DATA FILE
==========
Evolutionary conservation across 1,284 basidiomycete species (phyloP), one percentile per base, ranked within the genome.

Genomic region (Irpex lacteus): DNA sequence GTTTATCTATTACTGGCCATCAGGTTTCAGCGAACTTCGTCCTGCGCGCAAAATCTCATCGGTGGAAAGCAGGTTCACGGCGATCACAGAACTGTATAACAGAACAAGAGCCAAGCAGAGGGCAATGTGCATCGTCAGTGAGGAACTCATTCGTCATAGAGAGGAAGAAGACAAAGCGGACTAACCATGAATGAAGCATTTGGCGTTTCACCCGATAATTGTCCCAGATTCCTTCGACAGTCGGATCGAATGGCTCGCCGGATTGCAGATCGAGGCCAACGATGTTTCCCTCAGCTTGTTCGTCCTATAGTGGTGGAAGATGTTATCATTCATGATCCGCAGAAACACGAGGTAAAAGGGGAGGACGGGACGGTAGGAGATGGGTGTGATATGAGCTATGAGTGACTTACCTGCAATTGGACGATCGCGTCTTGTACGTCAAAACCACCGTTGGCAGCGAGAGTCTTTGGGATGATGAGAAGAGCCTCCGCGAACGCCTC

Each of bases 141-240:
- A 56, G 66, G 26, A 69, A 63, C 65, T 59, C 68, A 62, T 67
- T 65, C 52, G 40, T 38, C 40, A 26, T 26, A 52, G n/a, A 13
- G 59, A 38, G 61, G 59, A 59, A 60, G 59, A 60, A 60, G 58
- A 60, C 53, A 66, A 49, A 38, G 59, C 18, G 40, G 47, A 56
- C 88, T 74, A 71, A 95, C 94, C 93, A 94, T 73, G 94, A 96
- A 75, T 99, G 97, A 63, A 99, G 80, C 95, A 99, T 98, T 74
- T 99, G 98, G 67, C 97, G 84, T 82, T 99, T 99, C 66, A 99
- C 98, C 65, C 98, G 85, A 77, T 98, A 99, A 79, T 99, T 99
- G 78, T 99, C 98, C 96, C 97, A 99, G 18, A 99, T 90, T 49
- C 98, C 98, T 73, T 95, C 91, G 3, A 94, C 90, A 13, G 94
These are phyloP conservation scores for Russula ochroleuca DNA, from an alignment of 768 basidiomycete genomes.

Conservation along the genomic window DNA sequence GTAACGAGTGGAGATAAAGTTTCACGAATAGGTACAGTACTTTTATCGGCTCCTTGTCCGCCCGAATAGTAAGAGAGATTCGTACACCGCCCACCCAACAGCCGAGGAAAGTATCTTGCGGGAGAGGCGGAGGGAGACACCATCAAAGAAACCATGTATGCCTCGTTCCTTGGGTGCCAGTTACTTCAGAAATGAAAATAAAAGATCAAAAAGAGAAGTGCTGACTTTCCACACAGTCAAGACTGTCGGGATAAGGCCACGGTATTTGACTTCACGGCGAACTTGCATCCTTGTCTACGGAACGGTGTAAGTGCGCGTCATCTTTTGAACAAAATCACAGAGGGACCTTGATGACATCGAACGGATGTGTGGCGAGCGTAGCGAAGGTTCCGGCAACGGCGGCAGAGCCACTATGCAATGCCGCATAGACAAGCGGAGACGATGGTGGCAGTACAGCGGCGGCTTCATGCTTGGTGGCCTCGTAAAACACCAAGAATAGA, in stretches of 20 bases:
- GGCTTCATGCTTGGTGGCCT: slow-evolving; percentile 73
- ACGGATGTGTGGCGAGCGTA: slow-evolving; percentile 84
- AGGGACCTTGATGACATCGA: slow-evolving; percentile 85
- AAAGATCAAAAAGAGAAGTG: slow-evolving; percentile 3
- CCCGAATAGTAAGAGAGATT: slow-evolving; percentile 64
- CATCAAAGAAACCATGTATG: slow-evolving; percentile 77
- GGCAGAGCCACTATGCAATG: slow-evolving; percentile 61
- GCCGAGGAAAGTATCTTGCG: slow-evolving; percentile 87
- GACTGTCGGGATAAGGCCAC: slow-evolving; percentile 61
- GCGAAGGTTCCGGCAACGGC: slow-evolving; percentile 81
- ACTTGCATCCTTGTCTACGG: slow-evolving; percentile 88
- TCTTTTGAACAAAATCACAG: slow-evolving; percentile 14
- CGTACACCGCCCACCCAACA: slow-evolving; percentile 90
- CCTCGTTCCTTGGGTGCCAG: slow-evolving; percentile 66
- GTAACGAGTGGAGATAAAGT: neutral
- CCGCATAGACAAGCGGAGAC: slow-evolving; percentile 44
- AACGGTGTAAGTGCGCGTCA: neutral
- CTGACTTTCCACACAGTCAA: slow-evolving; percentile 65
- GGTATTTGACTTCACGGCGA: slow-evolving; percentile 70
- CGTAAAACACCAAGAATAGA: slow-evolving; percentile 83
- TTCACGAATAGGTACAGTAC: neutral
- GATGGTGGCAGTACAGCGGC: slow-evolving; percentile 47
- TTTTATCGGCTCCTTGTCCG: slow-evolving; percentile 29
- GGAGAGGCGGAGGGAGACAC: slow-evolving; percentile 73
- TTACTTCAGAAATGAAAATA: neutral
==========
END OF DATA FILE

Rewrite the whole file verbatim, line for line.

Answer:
Evolutionary conservation across 1,284 basidiomycete species (phyloP), one percentile per base, ranked within the genome.

Genomic region (Irpex lacteus): DNA sequence GTTTATCTATTACTGGCCATCAGGTTTCAGCGAACTTCGTCCTGCGCGCAAAATCTCATCGGTGGAAAGCAGGTTCACGGCGATCACAGAACTGTATAACAGAACAAGAGCCAAGCAGAGGGCAATGTGCATCGTCAGTGAGGAACTCATTCGTCATAGAGAGGAAGAAGACAAAGCGGACTAACCATGAATGAAGCATTTGGCGTTTCACCCGATAATTGTCCCAGATTCCTTCGACAGTCGGATCGAATGGCTCGCCGGATTGCAGATCGAGGCCAACGATGTTTCCCTCAGCTTGTTCGTCCTATAGTGGTGGAAGATGTTATCATTCATGATCCGCAGAAACACGAGGTAAAAGGGGAGGACGGGACGGTAGGAGATGGGTGTGATATGAGCTATGAGTGACTTACCTGCAATTGGACGATCGCGTCTTGTACGTCAAAACCACCGTTGGCAGCGAGAGTCTTTGGGATGATGAGAAGAGCCTCCGCGAACGCCTC

Each of bases 141-240:
- A 56, G 66, G 26, A 69, A 63, C 65, T 59, C 68, A 62, T 67
- T 65, C 52, G 40, T 38, C 40, A 26, T 26, A 52, G n/a, A 13
- G 59, A 38, G 61, G 59, A 59, A 60, G 59, A 60, A 60, G 58
- A 60, C 53, A 66, A 49, A 38, G 59, C 18, G 40, G 47, A 56
- C 88, T 74, A 71, A 95, C 94, C 93, A 94, T 73, G 94, A 96
- A 75, T 99, G 97, A 63, A 99, G 80, C 95, A 99, T 98, T 74
- T 99, G 98, G 67, C 97, G 84, T 82, T 99, T 99, C 66, A 99
- C 98, C 65, C 98, G 85, A 77, T 98, A 99, A 79, T 99, T 99
- G 78, T 99, C 98, C 96, C 97, A 99, G 18, A 99, T 90, T 49
- C 98, C 98, T 73, T 95, C 91, G 3, A 94, C 90, A 13, G 94
These are phyloP conservation scores for Russula ochroleuca DNA, from an alignment of 768 basidiomycete genomes.

Conservation along the genomic window DNA sequence GTAACGAGTGGAGATAAAGTTTCACGAATAGGTACAGTACTTTTATCGGCTCCTTGTCCGCCCGAATAGTAAGAGAGATTCGTACACCGCCCACCCAACAGCCGAGGAAAGTATCTTGCGGGAGAGGCGGAGGGAGACACCATCAAAGAAACCATGTATGCCTCGTTCCTTGGGTGCCAGTTACTTCAGAAATGAAAATAAAAGATCAAAAAGAGAAGTGCTGACTTTCCACACAGTCAAGACTGTCGGGATAAGGCCACGGTATTTGACTTCACGGCGAACTTGCATCCTTGTCTACGGAACGGTGTAAGTGCGCGTCATCTTTTGAACAAAATCACAGAGGGACCTTGATGACATCGAACGGATGTGTGGCGAGCGTAGCGAAGGTTCCGGCAACGGCGGCAGAGCCACTATGCAATGCCGCATAGACAAGCGGAGACGATGGTGGCAGTACAGCGGCGGCTTCATGCTTGGTGGCCTCGTAAAACACCAAGAATAGA, in stretches of 20 bases:
- GGCTTCATGCTTGGTGGCCT: slow-evolving; percentile 73
- ACGGATGTGTGGCGAGCGTA: slow-evolving; percentile 84
- AGGGACCTTGATGACATCGA: slow-evolving; percentile 85
- AAAGATCAAAAAGAGAAGTG: slow-evolving; percentile 3
- CCCGAATAGTAAGAGAGATT: slow-evolving; percentile 64
- CATCAAAGAAACCATGTATG: slow-evolving; percentile 77
- GGCAGAGCCACTATGCAATG: slow-evolving; percentile 61
- GCCGAGGAAAGTATCTTGCG: slow-evolving; percentile 87
- GACTGTCGGGATAAGGCCAC: slow-evolving; percentile 61
- GCGAAGGTTCCGGCAACGGC: slow-evolving; percentile 81
- ACTTGCATCCTTGTCTACGG: slow-evolving; percentile 88
- TCTTTTGAACAAAATCACAG: slow-evolving; percentile 14
- CGTACACCGCCCACCCAACA: slow-evolving; percentile 90
- CCTCGTTCCTTGGGTGCCAG: slow-evolving; percentile 66
- GTAACGAGTGGAGATAAAGT: neutral
- CCGCATAGACAAGCGGAGAC: slow-evolving; percentile 44
- AACGGTGTAAGTGCGCGTCA: neutral
- CTGACTTTCCACACAGTCAA: slow-evolving; percentile 65
- GGTATTTGACTTCACGGCGA: slow-evolving; percentile 70
- CGTAAAACACCAAGAATAGA: slow-evolving; percentile 83
- TTCACGAATAGGTACAGTAC: neutral
- GATGGTGGCAGTACAGCGGC: slow-evolving; percentile 47
- TTTTATCGGCTCCTTGTCCG: slow-evolving; percentile 29
- GGAGAGGCGGAGGGAGACAC: slow-evolving; percentile 73
- TTACTTCAGAAATGAAAATA: neutral